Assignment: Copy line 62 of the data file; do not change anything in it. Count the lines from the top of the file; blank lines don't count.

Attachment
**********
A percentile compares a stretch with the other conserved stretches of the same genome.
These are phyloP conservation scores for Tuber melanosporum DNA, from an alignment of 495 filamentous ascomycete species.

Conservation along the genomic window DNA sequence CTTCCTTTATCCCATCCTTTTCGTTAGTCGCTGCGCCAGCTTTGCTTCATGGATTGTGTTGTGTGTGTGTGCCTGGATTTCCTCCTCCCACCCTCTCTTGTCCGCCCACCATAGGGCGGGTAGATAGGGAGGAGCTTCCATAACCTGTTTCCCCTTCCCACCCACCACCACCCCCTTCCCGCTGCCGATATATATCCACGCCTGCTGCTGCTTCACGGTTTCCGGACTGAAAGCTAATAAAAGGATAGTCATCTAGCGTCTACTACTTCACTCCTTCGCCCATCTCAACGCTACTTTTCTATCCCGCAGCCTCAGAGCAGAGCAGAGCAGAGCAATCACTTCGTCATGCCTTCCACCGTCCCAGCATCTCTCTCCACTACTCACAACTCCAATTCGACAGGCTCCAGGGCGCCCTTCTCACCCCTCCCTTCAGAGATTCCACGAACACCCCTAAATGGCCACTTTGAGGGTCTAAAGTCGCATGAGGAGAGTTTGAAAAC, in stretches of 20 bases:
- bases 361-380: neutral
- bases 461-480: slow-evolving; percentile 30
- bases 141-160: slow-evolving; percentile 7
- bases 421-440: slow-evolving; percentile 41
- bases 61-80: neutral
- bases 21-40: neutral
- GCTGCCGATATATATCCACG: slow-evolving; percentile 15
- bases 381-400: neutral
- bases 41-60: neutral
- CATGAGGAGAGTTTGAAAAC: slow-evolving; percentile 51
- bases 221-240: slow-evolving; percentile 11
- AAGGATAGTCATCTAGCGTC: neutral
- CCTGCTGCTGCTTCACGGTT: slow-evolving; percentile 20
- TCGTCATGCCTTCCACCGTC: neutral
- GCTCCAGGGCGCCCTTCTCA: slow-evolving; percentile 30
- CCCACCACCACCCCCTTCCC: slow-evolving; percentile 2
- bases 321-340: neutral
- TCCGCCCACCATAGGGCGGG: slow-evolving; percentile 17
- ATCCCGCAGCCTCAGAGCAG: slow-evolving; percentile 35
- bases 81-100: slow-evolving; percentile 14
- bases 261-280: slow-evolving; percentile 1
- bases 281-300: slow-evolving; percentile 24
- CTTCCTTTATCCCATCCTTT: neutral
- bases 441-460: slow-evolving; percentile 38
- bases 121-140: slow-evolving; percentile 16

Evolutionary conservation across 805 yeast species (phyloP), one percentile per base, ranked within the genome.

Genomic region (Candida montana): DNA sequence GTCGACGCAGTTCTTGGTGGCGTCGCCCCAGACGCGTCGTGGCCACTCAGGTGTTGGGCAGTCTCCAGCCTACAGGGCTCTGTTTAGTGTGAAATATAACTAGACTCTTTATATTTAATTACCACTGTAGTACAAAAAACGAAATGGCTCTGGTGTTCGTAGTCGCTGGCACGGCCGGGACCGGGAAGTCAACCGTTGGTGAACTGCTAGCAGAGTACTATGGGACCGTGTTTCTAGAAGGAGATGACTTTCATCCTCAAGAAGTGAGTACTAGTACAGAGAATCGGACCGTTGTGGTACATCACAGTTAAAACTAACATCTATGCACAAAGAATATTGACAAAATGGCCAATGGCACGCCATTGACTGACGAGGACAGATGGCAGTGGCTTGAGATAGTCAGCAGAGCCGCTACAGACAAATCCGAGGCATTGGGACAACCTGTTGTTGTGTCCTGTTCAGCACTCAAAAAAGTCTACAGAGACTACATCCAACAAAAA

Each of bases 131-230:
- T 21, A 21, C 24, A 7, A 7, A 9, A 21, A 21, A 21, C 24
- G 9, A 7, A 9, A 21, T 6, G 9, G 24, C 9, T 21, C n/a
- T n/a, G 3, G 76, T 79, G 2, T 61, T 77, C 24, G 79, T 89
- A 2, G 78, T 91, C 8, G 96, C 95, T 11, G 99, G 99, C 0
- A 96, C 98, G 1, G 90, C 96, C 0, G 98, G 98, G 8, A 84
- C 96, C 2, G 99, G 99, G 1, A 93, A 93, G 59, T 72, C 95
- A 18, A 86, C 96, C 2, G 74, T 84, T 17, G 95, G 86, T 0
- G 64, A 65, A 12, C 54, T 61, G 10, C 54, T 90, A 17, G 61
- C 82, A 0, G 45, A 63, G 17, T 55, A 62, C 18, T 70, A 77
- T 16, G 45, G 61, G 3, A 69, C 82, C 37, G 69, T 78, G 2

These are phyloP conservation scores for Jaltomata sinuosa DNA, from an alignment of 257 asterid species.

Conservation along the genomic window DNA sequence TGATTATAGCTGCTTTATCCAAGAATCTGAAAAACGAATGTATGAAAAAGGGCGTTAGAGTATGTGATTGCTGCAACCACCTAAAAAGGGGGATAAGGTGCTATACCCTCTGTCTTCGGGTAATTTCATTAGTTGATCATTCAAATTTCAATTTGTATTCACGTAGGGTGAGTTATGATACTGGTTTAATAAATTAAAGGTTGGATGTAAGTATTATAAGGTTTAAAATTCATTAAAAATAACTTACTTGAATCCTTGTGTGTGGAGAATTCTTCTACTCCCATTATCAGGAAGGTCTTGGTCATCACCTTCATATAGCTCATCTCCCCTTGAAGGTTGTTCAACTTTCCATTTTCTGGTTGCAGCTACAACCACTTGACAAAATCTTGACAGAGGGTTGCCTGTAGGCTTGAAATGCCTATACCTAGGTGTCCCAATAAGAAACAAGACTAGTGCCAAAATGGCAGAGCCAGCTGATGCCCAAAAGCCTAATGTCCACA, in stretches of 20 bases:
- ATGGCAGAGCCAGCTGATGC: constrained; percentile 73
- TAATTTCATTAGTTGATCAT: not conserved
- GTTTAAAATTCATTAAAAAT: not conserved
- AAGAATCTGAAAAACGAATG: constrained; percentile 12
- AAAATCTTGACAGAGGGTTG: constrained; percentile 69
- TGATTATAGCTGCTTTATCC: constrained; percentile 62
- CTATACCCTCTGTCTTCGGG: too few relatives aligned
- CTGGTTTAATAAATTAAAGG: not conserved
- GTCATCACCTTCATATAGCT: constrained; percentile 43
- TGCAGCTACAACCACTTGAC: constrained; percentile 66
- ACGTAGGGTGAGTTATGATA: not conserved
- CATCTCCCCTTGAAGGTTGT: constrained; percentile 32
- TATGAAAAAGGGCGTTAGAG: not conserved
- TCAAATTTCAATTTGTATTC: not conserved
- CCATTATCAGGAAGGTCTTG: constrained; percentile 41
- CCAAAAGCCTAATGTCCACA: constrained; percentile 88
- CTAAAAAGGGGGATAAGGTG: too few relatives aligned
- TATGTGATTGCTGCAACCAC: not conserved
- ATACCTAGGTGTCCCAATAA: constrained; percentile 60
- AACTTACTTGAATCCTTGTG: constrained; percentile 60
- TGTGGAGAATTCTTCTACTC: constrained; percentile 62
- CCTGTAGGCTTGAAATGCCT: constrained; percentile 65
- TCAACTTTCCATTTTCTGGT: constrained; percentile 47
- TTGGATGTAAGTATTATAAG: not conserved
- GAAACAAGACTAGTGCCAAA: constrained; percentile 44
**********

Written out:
- ATACCTAGGTGTCCCAATAA: constrained; percentile 60